MORE THAN A MOVIESICAL: 'SOME LIKE IT HOT'
I still believe that no movie — good, bad, or even great (especially) —needs to be made into a musical. Musicals of movies (as opposed to movie musicals, which I love) rarely add much that the movie didn’t already have, except music, which the movie never asked for. Musicals of movies are fixated on replication, at the expense of inspiration. They recreate, and then sing about it, which is usually damned annoying.
Broadway (in the strictly tourist sense) loves moviesicals, obviously, for their instant brand I.D. — Beeetlejuice on a marquee sings in any language. That’s why we have had sooo many moviesicals in the past decade, with more to come. Hordes more. I maintain that this is not a good thing.
And yet, Some Like It Hot, a new moviesical that opened this past week has given me pause.
A nice feeling.
Here’s why: By intent and by design, Some Like It Hot, the musical, does not replicate Some Like It Hot, the movie. Rather, it swipes the premise (and, yes, the title) of Billy Wilder’s incomparable comedic paen to cross-dressing as a life saving exercise, and runs away with it, leaving mere replication in the rear view mirror.
This, of course, is not an achievement in itself. In the wrong hands it could be a disaster. Replication at least guarantees some proven, predigested content. In Some Like it Hot, the creators have held onto most of the characters, the plot, and more than a few of the film’s delicious one-liners. But they don’t cling to them like life preservers.
What the show’s well-matched bookwriters, Matthew Lopez and Amber Ruffin, have instead done is bring Some Like it Hot sweetly up to date by allowing the movie’s hilarious gender jabbing to pursue its natural course as a journey of transgendered truth. And they have a ball doing so.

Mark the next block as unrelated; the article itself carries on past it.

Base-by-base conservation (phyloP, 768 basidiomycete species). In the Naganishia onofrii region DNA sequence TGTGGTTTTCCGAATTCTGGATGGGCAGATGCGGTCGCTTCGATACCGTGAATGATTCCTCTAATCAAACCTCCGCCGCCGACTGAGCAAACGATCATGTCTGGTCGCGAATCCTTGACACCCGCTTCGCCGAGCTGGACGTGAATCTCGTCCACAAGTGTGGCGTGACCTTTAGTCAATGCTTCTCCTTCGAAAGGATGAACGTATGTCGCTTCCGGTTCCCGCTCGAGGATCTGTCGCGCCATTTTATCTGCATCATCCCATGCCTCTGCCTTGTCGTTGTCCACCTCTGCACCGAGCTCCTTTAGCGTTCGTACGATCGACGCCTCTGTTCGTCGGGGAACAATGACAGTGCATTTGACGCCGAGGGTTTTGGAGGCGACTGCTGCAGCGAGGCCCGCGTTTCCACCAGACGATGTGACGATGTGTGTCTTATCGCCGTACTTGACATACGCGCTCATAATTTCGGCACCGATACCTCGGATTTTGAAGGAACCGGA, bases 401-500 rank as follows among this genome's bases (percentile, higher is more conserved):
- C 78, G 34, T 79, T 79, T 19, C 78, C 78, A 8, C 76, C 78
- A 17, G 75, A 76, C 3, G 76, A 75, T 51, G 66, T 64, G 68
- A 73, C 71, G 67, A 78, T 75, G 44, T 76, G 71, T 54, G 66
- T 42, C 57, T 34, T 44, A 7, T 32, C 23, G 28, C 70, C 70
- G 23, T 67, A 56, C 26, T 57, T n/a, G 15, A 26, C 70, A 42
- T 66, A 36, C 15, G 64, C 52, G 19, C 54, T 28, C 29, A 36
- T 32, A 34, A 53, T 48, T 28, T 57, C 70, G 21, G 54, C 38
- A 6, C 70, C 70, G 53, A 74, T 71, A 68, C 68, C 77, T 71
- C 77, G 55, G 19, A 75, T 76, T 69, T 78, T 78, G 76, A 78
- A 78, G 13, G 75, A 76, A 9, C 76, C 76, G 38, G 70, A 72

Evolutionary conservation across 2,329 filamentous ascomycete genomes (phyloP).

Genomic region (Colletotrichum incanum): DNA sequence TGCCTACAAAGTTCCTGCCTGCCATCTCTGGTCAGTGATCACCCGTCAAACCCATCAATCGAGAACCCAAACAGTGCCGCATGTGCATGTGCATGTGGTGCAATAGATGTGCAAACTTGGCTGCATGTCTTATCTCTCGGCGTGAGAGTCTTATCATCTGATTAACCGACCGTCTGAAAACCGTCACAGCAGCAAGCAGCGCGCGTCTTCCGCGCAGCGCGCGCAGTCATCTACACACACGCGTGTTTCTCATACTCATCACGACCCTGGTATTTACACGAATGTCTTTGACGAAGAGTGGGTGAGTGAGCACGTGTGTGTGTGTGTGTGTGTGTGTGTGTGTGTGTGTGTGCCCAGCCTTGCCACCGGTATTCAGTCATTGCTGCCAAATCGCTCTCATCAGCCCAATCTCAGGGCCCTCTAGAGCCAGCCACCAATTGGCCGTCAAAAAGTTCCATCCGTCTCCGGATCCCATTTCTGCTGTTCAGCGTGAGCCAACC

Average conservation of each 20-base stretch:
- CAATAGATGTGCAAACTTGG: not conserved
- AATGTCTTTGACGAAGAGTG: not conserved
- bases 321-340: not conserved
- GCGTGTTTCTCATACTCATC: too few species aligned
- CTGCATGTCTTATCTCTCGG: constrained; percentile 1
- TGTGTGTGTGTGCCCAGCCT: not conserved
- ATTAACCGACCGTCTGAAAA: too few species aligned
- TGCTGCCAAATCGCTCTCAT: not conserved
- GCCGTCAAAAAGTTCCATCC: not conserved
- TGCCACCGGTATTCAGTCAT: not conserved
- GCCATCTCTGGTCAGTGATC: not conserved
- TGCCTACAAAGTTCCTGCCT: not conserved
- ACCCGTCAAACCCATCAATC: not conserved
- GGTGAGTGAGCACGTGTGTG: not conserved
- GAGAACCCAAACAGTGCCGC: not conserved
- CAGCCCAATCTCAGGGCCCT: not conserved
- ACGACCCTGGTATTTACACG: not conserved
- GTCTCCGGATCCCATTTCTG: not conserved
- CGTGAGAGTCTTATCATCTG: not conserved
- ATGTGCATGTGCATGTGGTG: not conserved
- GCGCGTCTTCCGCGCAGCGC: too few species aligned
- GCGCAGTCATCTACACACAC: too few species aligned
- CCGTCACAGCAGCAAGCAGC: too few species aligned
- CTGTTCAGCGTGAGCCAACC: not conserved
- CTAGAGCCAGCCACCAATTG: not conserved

Some Like it Hot has twofold (non-binary) ambitions: To be an old-school musical comedy and a statement of queer affirmation. It succeeds pretty well at both. Marc Shaiman and Scott Wittman’s retro, big-band-driven score scintillates; Casey Nicholaw’s retro, virtually non-stop tap-dancing choreography levitates on a buck and a wing. But they do so over a driving undercurrent of passionately disruptive social purpose. Some Like it Hot has been built to entertain the hell out of you but, through that entertainment, it also wants to persuade you of something sincerely: That gender is not binary. Gender is a musical comedy, the performance of an identity which exceeds the boundaries placed on it. We share our identity in the hopes of finding kinship and beauty. So just sit back and enjoy it.
I found this intoxicating.
None of the show’s LGBTQ revelations are remotely new or especially revolutionary at this stage of our evolution, but that doesn’t mean they don’t need to be reaffirmed. Especially now. And Some Like it Hot is nothing if not an affirmation in swing time.
I could nitpick. The first act takes a while to get going where the second act just goes and goes. The new jokes sometimes creak in ways that the originals rarely did, or do. And putting members of the kick-ass 17-piece pit orchestra onstage as a part-of-the-action nightclub band is distracting and more than slightly ridiculous when the musicians are up there wearing headphones. I mean, come on, either in or out. You can’t have it both ways.
Most of the revisionist choices, however, are spot on. The elimination of almost all vestiges of Marilyn Monroe from the sexy chanteuse character, “Sugar Kane,” was courageous and pays off in the slyly sensual performance and persona of Adrianna Hicks, who plays “Sugar” virtually mannerism free. Kevin Del Aguila manages to so up the ante on Joe E. Brown’s original daffiness as millionaire playboy “Osgood Fielding III” that, in a very fundamental sense, Some Like it Hot doesn’t truly launch till he kicks up his knees (who knew knees could bend that way?) Christian Borle is no Tony Curtis, and why should he be? He knows how to get his laughs on his own, even if his “Josephine” is the show’s most conventional characterization, and his Teutonic, de-Cary Granted “Joe” feels more than a little lothario-neutered. NaTasha Yvette Williams has been given a glorious opportunity to re-render Sweet Sue — the “All Girl Band” leader — as a rafter-rattling diva and default master of ceremonies. She makes the most of it.
Finally there is J. Harrison Ghee’s “Daphne,” the exquisite evolution of Jack Lemmon’s giddy “I’m a girl” “Jerry/Daphne.” Harrison Ghee gives Some Like it Hot its heart and soul. Plus some swell hoofing.
Do I now think Some Like it Hot needed to be a Broadway musical? Uh, no. I would just as soon have seen the show’s acutely talented creative team create something utterly original. Still, since Some Like it Hot is now a musical, how nice that it’s this one.